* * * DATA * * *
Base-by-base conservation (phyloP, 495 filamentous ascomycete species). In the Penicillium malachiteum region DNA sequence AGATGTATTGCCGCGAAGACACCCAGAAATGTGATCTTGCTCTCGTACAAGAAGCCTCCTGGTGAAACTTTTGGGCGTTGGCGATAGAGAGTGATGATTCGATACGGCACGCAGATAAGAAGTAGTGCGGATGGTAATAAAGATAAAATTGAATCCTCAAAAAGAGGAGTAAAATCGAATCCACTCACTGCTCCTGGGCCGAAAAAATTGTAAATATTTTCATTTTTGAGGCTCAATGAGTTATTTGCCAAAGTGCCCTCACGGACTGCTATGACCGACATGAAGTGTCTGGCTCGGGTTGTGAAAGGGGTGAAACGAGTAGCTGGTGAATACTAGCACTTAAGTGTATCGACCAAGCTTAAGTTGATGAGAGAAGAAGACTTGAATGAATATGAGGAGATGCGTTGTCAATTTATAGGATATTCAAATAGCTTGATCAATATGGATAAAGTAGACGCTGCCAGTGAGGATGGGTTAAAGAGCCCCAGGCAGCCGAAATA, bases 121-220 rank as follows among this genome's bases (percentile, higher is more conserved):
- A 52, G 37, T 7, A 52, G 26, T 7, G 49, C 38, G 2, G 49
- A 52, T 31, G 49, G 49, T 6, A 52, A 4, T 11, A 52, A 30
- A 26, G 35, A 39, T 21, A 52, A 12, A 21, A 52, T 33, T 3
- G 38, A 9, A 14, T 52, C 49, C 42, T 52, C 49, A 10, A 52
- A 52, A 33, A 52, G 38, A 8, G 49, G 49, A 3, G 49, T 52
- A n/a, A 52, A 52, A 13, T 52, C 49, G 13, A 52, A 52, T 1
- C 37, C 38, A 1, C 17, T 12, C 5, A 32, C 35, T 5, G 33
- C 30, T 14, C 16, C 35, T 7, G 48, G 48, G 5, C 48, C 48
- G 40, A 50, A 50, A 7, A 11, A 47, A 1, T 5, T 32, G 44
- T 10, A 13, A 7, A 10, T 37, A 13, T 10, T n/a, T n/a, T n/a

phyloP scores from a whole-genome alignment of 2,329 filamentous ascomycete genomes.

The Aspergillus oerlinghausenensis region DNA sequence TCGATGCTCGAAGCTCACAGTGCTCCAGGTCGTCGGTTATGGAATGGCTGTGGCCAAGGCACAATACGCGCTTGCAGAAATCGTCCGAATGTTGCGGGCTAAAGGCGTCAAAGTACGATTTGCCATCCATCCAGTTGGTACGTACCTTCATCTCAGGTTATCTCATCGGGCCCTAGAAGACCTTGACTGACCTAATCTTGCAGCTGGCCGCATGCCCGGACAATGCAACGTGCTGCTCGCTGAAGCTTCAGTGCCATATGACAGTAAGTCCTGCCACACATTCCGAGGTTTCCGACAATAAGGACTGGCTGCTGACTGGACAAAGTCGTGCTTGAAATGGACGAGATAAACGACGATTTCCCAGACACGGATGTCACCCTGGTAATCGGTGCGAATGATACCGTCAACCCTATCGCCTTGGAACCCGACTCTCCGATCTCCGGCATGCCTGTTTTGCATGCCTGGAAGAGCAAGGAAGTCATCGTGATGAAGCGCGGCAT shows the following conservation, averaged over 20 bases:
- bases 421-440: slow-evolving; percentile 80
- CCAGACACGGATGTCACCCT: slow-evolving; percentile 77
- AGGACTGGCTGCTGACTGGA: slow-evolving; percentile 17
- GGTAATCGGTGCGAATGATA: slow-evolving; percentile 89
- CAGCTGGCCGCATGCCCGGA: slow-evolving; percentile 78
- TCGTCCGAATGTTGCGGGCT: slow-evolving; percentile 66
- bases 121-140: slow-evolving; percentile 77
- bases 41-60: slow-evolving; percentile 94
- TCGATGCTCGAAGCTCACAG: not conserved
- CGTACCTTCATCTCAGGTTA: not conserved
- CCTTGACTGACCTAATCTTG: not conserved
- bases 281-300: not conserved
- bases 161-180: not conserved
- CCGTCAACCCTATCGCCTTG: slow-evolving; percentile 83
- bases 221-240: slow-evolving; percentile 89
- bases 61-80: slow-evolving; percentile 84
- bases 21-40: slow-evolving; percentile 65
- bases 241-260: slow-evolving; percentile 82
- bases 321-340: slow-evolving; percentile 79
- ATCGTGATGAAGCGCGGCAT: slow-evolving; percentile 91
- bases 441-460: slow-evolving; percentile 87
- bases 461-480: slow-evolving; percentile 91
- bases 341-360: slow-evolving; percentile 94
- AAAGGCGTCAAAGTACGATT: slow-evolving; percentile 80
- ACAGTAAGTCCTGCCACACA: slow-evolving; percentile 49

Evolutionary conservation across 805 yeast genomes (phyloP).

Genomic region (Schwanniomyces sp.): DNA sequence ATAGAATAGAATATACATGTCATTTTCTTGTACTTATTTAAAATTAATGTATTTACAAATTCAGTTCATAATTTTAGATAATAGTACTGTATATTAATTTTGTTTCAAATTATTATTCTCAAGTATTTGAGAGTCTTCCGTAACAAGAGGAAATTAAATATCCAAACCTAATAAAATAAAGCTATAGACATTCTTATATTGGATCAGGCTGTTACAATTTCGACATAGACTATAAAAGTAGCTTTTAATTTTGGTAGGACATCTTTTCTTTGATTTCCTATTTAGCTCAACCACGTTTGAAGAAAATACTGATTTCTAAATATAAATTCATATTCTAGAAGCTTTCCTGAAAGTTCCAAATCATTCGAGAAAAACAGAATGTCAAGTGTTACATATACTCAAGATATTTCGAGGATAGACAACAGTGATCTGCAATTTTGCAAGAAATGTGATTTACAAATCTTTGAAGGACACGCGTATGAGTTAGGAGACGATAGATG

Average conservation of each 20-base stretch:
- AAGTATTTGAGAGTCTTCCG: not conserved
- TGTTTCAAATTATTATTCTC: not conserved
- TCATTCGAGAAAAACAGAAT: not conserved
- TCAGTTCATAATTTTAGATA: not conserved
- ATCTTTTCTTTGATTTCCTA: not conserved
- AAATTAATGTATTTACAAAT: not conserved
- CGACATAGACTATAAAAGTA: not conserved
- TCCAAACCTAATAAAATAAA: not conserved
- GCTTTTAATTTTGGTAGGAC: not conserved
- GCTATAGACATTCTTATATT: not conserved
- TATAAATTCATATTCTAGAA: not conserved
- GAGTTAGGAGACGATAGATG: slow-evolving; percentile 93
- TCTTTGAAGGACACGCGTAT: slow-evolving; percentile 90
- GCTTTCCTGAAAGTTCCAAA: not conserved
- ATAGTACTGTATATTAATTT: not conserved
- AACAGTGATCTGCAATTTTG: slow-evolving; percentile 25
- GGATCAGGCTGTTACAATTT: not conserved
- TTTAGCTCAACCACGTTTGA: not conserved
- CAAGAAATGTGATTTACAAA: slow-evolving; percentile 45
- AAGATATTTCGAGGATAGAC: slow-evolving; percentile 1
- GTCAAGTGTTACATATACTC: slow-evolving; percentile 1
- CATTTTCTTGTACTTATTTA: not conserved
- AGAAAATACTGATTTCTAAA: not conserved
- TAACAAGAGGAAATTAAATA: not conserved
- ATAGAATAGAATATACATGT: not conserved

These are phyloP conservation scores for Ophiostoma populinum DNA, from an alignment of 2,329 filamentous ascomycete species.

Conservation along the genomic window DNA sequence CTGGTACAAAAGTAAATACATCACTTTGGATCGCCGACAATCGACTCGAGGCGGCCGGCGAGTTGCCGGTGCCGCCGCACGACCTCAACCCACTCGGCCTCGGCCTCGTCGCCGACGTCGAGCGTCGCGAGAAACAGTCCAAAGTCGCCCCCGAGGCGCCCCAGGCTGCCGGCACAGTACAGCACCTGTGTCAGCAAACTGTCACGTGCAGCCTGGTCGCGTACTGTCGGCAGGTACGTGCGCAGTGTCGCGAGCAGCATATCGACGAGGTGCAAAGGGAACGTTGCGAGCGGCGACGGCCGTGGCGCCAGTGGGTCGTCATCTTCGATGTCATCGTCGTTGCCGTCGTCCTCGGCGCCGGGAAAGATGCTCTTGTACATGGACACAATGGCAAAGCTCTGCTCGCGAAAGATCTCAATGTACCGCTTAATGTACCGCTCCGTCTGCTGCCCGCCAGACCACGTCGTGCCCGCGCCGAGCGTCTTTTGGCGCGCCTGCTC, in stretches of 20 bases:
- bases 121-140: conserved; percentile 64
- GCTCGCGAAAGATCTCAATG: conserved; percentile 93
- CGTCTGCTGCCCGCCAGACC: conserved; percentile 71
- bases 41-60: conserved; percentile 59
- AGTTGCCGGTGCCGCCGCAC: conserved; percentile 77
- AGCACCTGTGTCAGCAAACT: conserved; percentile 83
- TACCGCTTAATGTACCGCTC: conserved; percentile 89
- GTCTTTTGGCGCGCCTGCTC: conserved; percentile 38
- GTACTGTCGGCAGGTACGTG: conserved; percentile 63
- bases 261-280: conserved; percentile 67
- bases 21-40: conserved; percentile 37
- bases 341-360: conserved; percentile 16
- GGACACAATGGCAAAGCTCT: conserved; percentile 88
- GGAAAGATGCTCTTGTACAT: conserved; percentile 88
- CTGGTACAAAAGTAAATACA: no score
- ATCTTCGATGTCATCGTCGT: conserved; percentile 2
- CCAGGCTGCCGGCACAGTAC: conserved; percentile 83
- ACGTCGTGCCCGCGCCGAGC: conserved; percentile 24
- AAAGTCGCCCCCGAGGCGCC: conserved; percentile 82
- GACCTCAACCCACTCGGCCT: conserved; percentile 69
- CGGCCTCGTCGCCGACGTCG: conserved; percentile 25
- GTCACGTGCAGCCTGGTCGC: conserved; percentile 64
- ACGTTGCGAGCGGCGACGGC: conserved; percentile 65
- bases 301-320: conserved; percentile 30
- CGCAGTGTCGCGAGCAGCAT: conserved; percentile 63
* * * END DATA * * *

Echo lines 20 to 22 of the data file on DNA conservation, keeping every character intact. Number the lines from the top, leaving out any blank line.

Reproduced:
- bases 121-140: slow-evolving; percentile 77
- bases 41-60: slow-evolving; percentile 94
- TCGATGCTCGAAGCTCACAG: not conserved